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yvonnelbussell's picture
yvonnelbussell
Submitted by yvonnelbussell on
H I young aka hey young means hellow so good see u .face up closely .and not in thee bushes you clouds joking .haha i loved all your movies alwaysmystar . no matter where you our.. best frineds for ever , for live ,, i wish i was a movie star like you al my live. take care god bless al your famliy too. yvonnel bussell @yahoo.com smileing still.

Josh Tousey's picture
Josh Tousey
Submitted by Josh Tousey on
It is great to see someone teaching the younger generations: "things I tell my young people: Keep true to who you are. You are a Native person. You’re different than all these other cultures. It doesn’t hurt to compliment somebody. This is what I teach the young people."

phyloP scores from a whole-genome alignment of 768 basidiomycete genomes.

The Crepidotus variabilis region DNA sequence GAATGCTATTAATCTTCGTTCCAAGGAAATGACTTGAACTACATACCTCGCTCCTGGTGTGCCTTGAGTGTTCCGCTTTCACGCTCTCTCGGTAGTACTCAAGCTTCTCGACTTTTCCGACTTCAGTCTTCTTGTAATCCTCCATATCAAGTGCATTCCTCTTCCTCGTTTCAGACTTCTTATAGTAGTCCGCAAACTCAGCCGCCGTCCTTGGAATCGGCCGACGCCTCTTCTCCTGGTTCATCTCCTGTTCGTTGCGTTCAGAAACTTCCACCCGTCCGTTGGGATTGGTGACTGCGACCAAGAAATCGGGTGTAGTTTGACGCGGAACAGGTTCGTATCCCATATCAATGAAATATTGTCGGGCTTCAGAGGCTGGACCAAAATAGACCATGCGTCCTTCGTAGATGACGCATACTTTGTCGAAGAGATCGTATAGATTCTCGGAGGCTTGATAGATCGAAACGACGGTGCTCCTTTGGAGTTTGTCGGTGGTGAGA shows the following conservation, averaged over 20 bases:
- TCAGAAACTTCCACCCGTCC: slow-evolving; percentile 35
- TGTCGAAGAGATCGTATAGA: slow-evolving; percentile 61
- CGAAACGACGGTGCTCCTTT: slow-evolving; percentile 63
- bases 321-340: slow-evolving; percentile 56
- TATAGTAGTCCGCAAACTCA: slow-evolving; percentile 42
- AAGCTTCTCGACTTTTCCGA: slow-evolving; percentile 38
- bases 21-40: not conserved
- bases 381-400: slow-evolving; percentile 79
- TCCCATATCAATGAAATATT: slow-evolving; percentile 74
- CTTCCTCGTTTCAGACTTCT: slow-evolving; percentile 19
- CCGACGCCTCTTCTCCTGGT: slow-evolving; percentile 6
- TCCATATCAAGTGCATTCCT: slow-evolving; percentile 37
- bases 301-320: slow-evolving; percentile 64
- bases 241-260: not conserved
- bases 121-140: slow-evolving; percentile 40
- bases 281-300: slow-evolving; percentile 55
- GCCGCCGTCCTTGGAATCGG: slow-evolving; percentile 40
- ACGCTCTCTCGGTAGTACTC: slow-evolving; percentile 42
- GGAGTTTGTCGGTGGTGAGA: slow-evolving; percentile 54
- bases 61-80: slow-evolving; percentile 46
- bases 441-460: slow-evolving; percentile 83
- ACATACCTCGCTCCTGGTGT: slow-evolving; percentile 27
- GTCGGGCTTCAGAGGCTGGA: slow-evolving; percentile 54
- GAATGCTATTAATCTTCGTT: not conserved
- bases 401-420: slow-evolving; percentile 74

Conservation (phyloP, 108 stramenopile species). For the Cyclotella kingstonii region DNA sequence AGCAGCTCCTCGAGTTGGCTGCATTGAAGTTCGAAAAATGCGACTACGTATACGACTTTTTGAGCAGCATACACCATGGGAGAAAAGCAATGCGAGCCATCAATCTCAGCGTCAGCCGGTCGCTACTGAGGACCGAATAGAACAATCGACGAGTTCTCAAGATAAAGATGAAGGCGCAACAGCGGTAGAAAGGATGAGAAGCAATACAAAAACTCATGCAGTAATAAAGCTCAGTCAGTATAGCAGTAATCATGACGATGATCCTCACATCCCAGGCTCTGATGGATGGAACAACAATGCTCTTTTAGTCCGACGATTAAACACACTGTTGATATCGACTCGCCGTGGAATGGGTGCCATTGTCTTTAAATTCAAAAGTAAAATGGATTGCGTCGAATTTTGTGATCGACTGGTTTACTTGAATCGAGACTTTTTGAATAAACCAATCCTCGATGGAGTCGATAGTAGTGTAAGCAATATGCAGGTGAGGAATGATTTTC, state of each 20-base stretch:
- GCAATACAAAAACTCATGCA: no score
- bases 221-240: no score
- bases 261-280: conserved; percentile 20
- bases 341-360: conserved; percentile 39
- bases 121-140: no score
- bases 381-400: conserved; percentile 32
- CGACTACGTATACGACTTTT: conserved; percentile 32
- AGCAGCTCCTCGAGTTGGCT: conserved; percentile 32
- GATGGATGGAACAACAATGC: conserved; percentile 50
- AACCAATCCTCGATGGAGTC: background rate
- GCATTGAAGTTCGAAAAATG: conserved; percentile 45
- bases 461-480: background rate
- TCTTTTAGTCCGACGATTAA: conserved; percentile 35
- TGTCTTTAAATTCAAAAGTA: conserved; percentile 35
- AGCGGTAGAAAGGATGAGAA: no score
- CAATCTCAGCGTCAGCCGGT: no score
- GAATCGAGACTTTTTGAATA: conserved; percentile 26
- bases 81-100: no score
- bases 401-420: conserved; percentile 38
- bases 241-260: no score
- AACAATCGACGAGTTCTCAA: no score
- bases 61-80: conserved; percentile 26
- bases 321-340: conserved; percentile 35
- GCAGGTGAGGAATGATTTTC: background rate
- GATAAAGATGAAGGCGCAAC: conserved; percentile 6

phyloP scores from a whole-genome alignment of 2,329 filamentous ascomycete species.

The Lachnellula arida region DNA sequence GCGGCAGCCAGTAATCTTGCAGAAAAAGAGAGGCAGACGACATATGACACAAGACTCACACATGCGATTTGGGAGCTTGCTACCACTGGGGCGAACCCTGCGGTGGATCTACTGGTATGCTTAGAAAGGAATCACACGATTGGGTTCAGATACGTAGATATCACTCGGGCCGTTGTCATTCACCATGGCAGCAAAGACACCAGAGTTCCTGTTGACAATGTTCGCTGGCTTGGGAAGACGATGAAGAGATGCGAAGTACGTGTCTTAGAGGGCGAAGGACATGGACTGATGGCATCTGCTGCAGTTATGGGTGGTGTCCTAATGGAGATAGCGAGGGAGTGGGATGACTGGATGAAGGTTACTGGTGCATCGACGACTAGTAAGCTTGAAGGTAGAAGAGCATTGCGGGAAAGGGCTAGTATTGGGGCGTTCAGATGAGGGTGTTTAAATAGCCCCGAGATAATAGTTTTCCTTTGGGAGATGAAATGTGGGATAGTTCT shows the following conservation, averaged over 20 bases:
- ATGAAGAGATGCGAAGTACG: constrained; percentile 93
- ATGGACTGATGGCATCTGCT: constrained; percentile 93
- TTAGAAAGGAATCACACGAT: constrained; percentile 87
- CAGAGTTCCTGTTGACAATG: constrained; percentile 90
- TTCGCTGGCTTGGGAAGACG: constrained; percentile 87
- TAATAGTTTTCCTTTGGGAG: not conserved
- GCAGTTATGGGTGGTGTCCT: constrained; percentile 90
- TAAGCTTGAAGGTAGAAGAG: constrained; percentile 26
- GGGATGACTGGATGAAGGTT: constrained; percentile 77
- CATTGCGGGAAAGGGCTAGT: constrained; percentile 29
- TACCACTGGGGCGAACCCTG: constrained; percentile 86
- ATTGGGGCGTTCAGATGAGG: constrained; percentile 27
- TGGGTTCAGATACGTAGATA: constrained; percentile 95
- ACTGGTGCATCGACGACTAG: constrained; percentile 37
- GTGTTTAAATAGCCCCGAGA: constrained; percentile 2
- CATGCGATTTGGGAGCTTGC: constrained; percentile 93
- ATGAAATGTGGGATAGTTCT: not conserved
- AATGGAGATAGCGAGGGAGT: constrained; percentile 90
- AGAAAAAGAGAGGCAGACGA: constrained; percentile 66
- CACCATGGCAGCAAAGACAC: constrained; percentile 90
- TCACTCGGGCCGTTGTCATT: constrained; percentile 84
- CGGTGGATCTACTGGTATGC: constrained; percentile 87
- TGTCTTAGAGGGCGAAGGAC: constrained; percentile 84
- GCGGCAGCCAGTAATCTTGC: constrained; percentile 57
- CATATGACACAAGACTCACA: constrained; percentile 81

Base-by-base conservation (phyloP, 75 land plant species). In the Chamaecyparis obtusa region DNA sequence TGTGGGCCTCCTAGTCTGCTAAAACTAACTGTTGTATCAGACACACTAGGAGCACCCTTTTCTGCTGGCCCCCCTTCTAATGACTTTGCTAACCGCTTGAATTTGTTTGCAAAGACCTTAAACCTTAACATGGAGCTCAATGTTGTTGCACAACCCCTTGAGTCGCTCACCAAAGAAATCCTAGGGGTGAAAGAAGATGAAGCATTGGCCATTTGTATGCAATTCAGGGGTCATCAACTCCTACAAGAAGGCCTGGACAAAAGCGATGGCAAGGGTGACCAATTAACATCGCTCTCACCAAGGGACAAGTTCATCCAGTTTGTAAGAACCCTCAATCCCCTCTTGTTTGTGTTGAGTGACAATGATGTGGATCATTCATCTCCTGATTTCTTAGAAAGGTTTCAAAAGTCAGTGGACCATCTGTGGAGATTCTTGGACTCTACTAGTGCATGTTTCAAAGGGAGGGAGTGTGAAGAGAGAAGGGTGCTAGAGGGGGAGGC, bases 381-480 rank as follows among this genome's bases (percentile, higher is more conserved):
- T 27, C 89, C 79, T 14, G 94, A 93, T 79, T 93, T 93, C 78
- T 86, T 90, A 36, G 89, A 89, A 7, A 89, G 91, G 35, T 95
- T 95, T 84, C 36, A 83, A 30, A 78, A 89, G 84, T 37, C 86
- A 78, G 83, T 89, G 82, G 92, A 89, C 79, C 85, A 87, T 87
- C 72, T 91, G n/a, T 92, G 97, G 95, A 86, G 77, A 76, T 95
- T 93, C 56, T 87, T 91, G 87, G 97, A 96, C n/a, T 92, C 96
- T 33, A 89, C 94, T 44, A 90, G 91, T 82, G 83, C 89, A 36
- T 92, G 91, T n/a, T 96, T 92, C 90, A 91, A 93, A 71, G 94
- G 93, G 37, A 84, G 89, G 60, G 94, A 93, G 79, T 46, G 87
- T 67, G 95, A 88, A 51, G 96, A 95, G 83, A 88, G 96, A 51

Andrea Montoya's picture
Andrea Montoya
Submitted by Andrea Montoya on
Oh this is a breath of fresh air, thank you Saginaw as always for such words of wisdom and it speaks loud and through your words it summons the words, "to all our relations". When we say these words, it means we are to live in harmony with all people and respect our animals as well, for all that inhabit our mother earth, we are in relation to. Thank you as well Simon for a great interview!

Julianna Redhawk Villalobos's picture
Julianna Redhaw...
Submitted by Julianna Redhaw... on
We see Mr. Grant at pow wows all the time and we refer to him as "Grandfather", not because he is related, we are all related. We refer to him as such because we have such respect for him as an Elder and Leader. We have heard him pray the invocation at Pow wow and simply love this man we don't really know personally. If you look in his eyes, how can you not have respect and love for him?